Paul says if we have hope only in this life, we (the followers of Christ) should be pitied above all people (1 Corinthians 15:19). On the other hand, if we have no hope for life beyond, our lives are in vain from the start. We are no better off than beasts. We might as well not even be born, says the writer of Ecclesiastes. (Ecclesiastes 4:3)
If you think about it, what is the span of a person’s life compared to time? It is even less compared to eternity. Our lives are like a vapor that appears, and then is gone. (James 4:14) The word picture is what you see when you breath hard into the bitter cold air. The breath appears and disappears as fast as it appears.
I have been reading through the Old Testament, and I am in Jeremiah now. In chapter 23, Jeremiah talks about God being angry with prophets who give people false hope, who tell people who have stubbornly gone their own ways that “all will be well” with them.
Throughout Jeremiah, Isaiah and the other prophet writings, God’s anger also is expressed against Israel and Judah who are the people to whom God revealed himself. Though God revealed Himself to these people and showed them signs and wonders (like the parting of the Red Sea and manna in the wilderness) they still continually rejected God for idols made of their own hands and went their own way.
In Chapter 22, we find God saying through Jeremiah, that to do justice and righteousness (to plead the cause of the afflicted and needy for instance) is to know Him (God). (vv. 15-16) This is God’s character and what He desires in us (as compared to seeking personal gain). (v. 17) This is the kind of God He is.
Reading through the prophets is like reading the diary of a parent whose children are rebellious and hellbent on chasing after things (like drugs, alcohol, money, fame, fortune, even comfort in this life) that will lead to their destruction. But, with God the parent, the discipline comes in the form of reaping what is sown and receiving God’s wrath in the form of catastrophes that will befall them, perhaps even at God’s own “hand”. This is what we see in the Old Testament.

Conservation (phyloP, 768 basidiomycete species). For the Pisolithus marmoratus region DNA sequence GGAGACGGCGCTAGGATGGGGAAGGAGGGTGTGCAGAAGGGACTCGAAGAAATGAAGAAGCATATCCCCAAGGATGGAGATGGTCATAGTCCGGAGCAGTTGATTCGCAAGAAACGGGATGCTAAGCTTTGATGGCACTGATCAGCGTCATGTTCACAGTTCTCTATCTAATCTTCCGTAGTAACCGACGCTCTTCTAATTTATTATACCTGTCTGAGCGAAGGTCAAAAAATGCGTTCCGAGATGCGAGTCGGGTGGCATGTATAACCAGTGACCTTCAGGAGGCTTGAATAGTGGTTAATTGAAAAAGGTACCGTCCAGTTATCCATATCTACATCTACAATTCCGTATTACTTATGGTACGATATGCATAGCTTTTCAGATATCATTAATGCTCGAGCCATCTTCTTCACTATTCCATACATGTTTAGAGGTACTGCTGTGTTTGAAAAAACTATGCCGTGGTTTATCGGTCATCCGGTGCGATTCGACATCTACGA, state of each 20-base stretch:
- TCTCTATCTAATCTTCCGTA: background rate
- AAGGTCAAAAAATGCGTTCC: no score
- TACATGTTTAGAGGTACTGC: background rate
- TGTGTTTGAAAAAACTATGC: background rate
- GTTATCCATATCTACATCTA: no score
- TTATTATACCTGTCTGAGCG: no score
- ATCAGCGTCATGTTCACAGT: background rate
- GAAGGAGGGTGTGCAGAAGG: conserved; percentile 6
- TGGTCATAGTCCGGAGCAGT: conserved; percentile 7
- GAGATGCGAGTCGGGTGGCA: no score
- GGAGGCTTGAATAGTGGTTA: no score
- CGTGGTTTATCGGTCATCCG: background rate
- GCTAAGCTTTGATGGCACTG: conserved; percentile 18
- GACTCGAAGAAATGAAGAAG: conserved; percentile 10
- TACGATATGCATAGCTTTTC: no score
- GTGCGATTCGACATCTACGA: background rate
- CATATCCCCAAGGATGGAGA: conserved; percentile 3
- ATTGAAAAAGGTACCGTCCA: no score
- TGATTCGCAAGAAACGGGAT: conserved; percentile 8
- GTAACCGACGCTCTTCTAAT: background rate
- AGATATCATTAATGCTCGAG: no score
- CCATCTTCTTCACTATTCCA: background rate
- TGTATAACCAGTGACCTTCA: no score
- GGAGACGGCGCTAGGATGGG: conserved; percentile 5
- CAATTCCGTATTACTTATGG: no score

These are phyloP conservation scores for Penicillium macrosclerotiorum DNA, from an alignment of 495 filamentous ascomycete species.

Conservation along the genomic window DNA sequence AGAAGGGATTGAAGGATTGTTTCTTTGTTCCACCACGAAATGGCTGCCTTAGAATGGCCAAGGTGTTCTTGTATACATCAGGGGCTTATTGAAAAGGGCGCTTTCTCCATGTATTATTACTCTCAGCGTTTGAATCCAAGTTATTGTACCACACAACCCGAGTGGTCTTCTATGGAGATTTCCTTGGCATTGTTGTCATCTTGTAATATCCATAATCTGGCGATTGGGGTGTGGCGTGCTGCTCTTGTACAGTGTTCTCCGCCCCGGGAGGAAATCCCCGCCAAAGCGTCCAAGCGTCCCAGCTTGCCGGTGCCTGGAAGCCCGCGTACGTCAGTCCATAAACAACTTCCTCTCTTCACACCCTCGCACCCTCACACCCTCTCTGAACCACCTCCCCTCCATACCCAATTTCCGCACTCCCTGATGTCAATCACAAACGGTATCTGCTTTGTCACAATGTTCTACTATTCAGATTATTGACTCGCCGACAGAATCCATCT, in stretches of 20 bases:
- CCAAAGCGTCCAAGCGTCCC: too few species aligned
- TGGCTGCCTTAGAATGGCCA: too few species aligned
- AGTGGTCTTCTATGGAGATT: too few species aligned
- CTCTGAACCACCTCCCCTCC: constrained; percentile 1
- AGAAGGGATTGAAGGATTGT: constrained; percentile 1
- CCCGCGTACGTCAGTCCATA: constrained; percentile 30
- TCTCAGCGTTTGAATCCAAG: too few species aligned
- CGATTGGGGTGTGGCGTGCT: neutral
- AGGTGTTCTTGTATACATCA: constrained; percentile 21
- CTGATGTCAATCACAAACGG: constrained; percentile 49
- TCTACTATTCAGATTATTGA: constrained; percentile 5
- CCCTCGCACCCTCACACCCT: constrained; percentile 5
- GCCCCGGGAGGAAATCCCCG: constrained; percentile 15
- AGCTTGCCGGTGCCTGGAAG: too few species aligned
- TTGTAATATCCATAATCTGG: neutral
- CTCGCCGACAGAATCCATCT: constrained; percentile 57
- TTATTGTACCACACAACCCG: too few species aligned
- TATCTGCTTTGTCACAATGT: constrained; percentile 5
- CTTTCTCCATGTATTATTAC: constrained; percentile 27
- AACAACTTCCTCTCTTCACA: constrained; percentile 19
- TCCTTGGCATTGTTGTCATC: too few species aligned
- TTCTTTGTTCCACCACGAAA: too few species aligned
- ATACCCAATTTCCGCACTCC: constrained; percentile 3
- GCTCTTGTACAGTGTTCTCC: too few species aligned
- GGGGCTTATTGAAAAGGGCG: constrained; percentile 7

Though we may be tempted to find fault with such a God, who are we to judge? But let’s pay attention here.
These people were burning their own children as sacrifices to the man-made gods they worshiped rather than worshiping the God who made them! (Jer. 7:31; 32:35)
But this is not the problem; burning their children in religious rituals (like the original inhabitants of the land) was not the trigger that provoked God’s wrath; it was the symptom. The fundamental problem was that they had rejected God to worship idols and stubbornly go their own way.
We often misunderstand the Old Testament and the Law. Although God gave the Ten Commandments to Moses and commissioned Moses to create the Law, God never wanted the dutiful sacrifices of these people; He wanted their hearts. God is not so much concerned about the do’s and the don’ts of religious ritual as He wants the eagerly obedient hearts of children who love Him and trust Him.
The Old Testament is the story of people God called to be His own who, in spite of God’s special revelation to them continually went their own way. They paid lip service to the Law and rituals that Moses gave them to do while worshiping man-made idols, oppressing others and stubbornly doing their own thing at the same time.
Lest we get smug, we should recognize they were a lot like us. While they might have said and done the right things at times, their hearts were far from God.